FILE - North Carolina Mark Harris

In this Feb. 21, 2019, file photo, Mark Harris, Republican candidate in North Carolina's 9th Congressional race, prepares to testify during the fourth day of a public evidentiary hearing on the 9th Congressional District voting irregularities investigation at the North Carolina State Bar in Raleigh, N.C. A federal grand jury meeting in North Carolina is weighing whether to recommend criminal charges in the tainted congressional race. The grand jury is meeting Tuesday through Thursday in Raleigh to review election irregularities in the 9th Congressional District.

As North Carolina voters prepare for an election do-over in the congressional district that was left barren by election fraud, a bill moving in the statehouse aims to prevent the recurrence of absentee ballot scams.

The Senate has approved a bi-partisan bill that would revamp the absentee ballot process and upgrade the penalties for violations.

“It was a collaborative effort to try to prevent fraud,” said Republican Sen. Warren Daniel, one of the sponsors.

The legislation is a response to the dissolution of the November election of 9th Congressional District GOP candidate Mark Harris, according to Daniel. Harris’ win was thrown out by the North Carolina State Board of Elections after his campaign workers were accused and later indicted on charges they mailed in other people’s ballots. The state board has also presented their recommendations to the House Elections and Ethics Committee, who currently has the bill.

“State Board staff has been working on this important legislation with bill sponsors and legislative staff and will continue to do so as it works its way through the General Assembly,” said Patrick Gannon, spokesperson for the election board.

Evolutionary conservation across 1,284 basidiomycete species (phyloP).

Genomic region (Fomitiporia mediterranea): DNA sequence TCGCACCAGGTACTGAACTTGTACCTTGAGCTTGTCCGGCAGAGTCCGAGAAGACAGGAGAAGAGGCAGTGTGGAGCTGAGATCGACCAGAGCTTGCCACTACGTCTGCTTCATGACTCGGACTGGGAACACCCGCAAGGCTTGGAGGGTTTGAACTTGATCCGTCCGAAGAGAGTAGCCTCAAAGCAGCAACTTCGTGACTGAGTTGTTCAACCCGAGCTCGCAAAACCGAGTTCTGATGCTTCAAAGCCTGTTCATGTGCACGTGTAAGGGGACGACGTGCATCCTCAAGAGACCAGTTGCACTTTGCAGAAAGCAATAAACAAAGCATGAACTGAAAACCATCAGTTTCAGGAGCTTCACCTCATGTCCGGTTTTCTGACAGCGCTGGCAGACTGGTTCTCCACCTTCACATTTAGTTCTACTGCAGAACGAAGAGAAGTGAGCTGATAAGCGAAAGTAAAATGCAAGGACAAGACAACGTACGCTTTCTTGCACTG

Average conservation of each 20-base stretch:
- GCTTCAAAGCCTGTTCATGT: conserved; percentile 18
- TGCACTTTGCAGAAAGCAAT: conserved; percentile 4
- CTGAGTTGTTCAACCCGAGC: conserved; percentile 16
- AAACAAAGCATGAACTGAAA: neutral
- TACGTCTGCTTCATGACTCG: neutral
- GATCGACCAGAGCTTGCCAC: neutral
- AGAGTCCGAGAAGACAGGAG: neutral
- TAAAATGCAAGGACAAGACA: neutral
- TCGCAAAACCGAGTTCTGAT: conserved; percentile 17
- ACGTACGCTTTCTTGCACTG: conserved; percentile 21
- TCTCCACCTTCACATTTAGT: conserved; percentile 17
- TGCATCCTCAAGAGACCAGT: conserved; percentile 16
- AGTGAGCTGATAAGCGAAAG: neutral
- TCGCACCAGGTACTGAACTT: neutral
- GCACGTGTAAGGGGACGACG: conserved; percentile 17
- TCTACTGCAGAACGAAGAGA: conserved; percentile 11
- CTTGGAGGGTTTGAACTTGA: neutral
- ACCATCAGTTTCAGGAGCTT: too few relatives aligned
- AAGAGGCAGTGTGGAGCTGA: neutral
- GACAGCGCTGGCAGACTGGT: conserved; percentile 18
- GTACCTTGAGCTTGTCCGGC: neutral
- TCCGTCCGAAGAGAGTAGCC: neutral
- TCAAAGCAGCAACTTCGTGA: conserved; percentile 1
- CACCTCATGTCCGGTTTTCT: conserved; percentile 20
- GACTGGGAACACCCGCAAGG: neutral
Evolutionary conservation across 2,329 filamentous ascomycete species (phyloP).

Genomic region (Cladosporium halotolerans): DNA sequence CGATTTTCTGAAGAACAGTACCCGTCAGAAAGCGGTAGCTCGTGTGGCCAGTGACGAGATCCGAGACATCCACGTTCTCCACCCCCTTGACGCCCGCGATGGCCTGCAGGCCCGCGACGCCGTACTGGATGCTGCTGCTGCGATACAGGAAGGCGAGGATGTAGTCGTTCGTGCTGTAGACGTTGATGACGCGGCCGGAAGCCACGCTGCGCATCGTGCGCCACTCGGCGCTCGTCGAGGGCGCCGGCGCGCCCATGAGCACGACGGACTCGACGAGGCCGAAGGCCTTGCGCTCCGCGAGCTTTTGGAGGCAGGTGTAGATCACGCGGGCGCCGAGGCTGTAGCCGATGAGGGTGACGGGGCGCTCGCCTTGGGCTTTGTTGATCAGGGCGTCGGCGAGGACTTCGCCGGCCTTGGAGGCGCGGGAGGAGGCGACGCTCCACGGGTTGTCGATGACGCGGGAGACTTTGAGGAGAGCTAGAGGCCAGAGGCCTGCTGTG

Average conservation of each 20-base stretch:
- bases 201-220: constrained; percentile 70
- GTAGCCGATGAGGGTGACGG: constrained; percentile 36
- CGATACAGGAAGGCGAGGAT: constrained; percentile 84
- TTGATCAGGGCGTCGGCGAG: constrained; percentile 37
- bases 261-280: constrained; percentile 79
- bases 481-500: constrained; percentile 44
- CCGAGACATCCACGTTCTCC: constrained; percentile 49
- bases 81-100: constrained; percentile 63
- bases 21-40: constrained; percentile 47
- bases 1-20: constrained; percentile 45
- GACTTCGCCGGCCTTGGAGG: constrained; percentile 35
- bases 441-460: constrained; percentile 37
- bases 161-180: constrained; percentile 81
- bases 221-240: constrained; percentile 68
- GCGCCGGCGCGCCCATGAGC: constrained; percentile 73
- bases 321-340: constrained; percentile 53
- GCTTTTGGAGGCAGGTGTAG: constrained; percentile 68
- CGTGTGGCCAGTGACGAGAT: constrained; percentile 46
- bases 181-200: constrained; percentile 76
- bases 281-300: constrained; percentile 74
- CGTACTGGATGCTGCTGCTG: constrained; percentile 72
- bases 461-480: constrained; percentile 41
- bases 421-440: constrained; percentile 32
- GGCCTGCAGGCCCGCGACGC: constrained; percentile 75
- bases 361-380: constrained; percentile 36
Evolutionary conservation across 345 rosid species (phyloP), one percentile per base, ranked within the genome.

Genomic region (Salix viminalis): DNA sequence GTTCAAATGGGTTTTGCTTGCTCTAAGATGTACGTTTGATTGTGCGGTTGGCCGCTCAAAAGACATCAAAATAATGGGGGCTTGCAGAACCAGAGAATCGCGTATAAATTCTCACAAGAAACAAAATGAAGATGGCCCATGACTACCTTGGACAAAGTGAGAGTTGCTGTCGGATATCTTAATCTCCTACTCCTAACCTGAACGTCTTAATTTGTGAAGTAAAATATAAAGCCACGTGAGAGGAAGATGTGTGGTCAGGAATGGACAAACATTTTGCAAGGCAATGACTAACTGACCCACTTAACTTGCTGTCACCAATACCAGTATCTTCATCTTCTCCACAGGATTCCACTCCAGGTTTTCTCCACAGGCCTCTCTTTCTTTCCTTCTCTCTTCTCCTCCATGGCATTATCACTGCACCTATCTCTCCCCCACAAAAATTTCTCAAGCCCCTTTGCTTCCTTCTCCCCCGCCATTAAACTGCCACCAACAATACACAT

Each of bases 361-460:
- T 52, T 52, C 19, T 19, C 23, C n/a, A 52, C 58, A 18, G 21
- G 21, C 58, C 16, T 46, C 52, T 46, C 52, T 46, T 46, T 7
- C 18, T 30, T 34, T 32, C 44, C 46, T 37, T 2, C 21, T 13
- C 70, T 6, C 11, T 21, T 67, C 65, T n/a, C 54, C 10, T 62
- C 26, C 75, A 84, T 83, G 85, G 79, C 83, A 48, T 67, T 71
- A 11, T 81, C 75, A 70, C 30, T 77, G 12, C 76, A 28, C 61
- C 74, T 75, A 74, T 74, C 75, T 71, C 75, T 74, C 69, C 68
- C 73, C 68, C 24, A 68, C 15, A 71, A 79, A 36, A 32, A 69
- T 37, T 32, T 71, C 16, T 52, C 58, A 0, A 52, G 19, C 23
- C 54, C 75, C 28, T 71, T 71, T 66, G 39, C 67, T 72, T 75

Any registered voter in the state can obtain an absentee ballot through a request form. The ballot has to be returned by mailed or taken back to the election board or another early-vote location. It has to be signed by the voter or a voter’s near relative or legal guardian and has to be witnessed by a notary or two authorized voters.

The bill also keeps private the voters’ names and party affiliations up until Election Day and shifts early-voting hours by an hour to 8 a.m. to 8 p.m. Saturday early voting right before Election Day will also be restored.

Falsifying, forging and tampering with the election documents are criminal offenses, but lawmakers want those violations to become harsher sentences. Under the current law, violators could be sentenced to up to 12 months. The Ballot Fraud Act would lengthen the penalties to up to 25 months. It also makes it a criminal offense to sell, buy or receive compensation for absentee ballots.

The House Elections and Ethics Committee will reconvene on Wednesday with the bill on the agenda. The state elections board gave the committee its own recommendations in March, a few of which have been woven into the Senate bill. One key missing element is funding for additional oversight and investigation.

Even though absentee voting makes the state vulnerable to fraud, it is an important part of democracy, according to Kim Westbrook Strach, former executive director of the election board. 

“At the same time, absentee voting opportunities promote participation by the temporarily displaced, voters with disabilities, and those with inflexible work or travel schedules,” said Westbrook Strach.

Staff Writer

Nyamekye Daniel has been a journalist for three years. She was the managing editor for the South Florida Media Network and a staff writer for The Miami Times. Daniel's work has also appeared in the Sun-Sentinel, Miami Herald and The New York Times.